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19 May

Envied Health Care System Destroyed by War

Iraq’s once-envied health care system lost to war, corruption

McClatchy Washington Bureau, May 18, 2009

Full Article

BAGHDAD — Dr. Zinah Jawad leaned over her patient and peered into his glazed eyes. It doesn’t look good, she said, shaking her head.

The man had arrived at Baghdad Teaching Hospital’s emergency department a few hours earlier with a high fever and dizziness. Now he lies shaking, sweat soaking his dirty clothes.

The Teaching Hospital’s emergency room is cleaner than most in Baghdad. In fact, it’s widely considered the best in the Iraqi capital. Still, flies buzz overhead, and on busy days there aren’t enough beds or oxygen tanks. Across the room, a crude sign made with binder paper and tape marks the department’s two-bed cardiac unit, which lacks a reliable defibrillator.

Jawad, a second-year medical resident, turns to the sick man’s wife, who’s perched anxiously on a ripped chair at his bedside. “We suspect meningitis,” she says.

If Jawad is correct, the man probably will die long before she can confirm her diagnosis. Her chances of getting antibiotics to treat him are even slimmer.

The hospital can’t perform the lab test she needs. Its stock of drugs and basic supplies is so unreliable that doctors routinely dispatch patients’ relatives to fetch medicines, IV fluids and syringes from private merchants or the black market.

Jawad can’t explain the shortages. Her department is always careful in placing its orders with the national health ministry, which supplies all of Iraq’s public hospitals. Often, though, the medicines never show up.

“No one can tell us why,” Jawad said. “It is as if they just disappear somewhere.”

Stories of missing drugs, of desperately ill-equipped doctors and of patients left to suffer the consequences are everywhere in Iraq’s public health care system. Some hospitals are filthy and infested with bugs. Others are practically falling down. More and more, the blame is being placed on Iraq’s U.S.-backed government, which by many accounts is infested with corruption and incompetence……………………………………….

Corruption and ineptitude aren’t limited to health care, of course; they’re endemic in most Iraqi public institutions. When it comes to public health, however, the repercussions are devastating, and they bring into sharp focus the failures that are threatening Iraq’s American-financed effort to rebuild itself as a democracy at peace with itself and with its neighbors.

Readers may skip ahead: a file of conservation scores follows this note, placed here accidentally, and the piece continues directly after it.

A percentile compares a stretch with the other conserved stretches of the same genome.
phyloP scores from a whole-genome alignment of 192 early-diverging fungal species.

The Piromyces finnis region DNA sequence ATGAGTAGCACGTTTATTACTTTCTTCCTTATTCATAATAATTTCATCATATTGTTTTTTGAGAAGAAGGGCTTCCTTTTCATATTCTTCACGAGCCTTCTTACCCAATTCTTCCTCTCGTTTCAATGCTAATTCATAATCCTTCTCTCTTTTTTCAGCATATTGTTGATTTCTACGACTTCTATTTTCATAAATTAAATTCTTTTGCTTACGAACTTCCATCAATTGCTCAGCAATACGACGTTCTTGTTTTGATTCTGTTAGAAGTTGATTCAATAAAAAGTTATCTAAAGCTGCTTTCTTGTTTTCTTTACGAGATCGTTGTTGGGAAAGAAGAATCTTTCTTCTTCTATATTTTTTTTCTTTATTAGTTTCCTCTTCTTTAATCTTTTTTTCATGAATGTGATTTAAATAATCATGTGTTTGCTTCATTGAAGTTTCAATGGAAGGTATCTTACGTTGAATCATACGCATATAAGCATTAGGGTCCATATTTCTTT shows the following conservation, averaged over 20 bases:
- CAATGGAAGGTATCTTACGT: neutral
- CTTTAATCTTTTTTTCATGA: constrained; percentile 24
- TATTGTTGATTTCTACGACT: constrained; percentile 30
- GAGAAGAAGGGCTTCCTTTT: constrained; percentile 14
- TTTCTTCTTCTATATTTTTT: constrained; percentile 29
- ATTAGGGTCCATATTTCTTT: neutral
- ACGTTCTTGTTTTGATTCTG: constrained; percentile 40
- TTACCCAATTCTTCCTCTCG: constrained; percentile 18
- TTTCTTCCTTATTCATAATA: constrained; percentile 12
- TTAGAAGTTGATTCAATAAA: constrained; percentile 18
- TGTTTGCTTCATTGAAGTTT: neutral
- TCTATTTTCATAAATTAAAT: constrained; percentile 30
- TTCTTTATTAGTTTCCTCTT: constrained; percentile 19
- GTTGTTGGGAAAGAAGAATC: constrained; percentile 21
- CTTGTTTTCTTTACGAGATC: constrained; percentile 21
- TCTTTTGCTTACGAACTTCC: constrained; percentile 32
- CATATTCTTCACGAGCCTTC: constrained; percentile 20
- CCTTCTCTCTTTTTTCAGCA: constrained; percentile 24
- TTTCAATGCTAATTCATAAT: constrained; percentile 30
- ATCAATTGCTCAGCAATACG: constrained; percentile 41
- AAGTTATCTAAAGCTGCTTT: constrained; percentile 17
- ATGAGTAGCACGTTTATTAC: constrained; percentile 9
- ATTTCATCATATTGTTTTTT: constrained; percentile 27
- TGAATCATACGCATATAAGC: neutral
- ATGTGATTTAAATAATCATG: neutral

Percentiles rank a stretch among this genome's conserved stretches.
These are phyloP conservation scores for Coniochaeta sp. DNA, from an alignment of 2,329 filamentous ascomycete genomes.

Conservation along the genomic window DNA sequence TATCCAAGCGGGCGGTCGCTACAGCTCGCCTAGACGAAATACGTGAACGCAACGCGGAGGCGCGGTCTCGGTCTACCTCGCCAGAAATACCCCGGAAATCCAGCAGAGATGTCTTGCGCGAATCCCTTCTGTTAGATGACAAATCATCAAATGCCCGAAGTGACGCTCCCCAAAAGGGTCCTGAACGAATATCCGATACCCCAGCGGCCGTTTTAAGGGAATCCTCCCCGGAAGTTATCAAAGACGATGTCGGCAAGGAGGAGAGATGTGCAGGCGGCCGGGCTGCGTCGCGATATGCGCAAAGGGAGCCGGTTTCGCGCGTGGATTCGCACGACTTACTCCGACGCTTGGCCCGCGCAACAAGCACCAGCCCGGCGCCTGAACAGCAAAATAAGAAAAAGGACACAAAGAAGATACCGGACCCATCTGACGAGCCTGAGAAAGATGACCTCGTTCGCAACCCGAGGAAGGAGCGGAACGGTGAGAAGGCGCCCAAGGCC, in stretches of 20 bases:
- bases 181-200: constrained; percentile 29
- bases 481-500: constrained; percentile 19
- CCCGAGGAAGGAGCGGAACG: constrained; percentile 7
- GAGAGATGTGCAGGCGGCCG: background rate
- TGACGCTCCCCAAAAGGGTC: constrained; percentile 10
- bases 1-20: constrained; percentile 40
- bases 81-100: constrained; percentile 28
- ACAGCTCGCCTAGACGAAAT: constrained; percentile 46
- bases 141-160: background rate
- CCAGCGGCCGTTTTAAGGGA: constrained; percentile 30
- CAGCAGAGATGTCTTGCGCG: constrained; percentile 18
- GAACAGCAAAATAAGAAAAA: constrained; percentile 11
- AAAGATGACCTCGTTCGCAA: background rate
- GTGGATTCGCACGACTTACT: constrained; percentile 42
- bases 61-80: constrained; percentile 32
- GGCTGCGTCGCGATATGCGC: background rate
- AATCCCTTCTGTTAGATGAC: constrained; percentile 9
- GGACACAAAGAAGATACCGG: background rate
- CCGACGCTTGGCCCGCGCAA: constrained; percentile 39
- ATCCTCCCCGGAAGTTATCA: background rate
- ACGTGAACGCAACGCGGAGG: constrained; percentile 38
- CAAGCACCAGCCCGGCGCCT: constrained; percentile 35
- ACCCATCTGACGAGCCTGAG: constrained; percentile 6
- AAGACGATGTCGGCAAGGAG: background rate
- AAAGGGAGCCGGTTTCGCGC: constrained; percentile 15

“It costs lives every day,” said a fourth-year resident at Baghdad Teaching Hospital who asked not to be named for fear of retaliation by his superiors. “The security situation is better now. The government has money. So you tell me why I can’t get basic medicines at the best ER in Baghdad.”

“A lot more would survive if we had more medicines,” Alwan said. “I try not to think about how many.”

Ali Mohammad Abed, a student teacher from Baghdad’s Bayaa neighborhood, said he thinks his 2-month-old nephew died because the public children’s hospital where he was taken last month didn’t have the tools to diagnose him.

“We noticed a strange color around his lips,” Abed said. “They couldn’t do the tests they needed to figure out what was wrong. He died the next day.”……………………………………………………………

Before the 1990s, Iraq had perhaps the best health care system in the Middle East. Nearly two decades of international sanctions and war have changed that.

For nearly two years in 2006 and 2007, when Iraq’s sectarian violence was at its worst, the national health ministry was controlled almost completely by Shiite Muslim militias. In many neighborhoods, Sunnis avoided hospitals for fear of being killed in them……………………………………………………

Even at Baghdad Teaching Hospital, the emergency department’s shelves often run dry of antibiotics, painkillers and life-saving drugs for heart attack victims.

“Much of the time we don’t have IV fluid, so the family will go out to buy it and bring it to us,” second-year resident Jawad said. “The pharmacies know they are desperate, so they charge them three or four times the normal price.”

The department also lacks most basic diagnostic machines. Its lone defibrillator breaks regularly. Patient samples often must be sent out for testing because the lab can’t handle them.

“We must be careful to only use the dependable labs,” Jawad said. “There are many that give incorrect results, or they leave the samples to expire.”……………………………………………………..

At Yarmouk Hospital, a 600-bed facility where entire wings are blocked off for fear they’ll fall down, nurses complain of constant shortages. One said the hospital regularly uses water as a substitute for ultrasound gel.

“One day we will have a lot, and the next day it will all be gone,” she said.

Huda Fadhil, sitting at her ailing mother’s bedside, said doctors at Yarmouk had sent her out several times to fetch supplies the hospital lacked.

“I just got back from buying this,” she said, holding up a plastic syringe. ” With all the fortunes this country has, the hospitals don’t have syringes? It’s crazy.”

The shortages are so endemic that some hospitals refuse to treat noncritical patients if they come without friends or relatives to act as runners on their behalf…………………………………………….

Patients said bribery is so widespread that the sick now accept it as part of the process of getting treatment from hospital and clinic workers. Those who’re able sometimes use payoffs or personal connections at the health ministry to avoid long waits for surgeries or hard-to-get tests such as MRIs.

“My case is a simple one, so I haven’t paid any bribes,” said Widad Jalal, who was admitted to Yarmouk for a lung infection. “But many times you do. This is not hidden. It’s common.”

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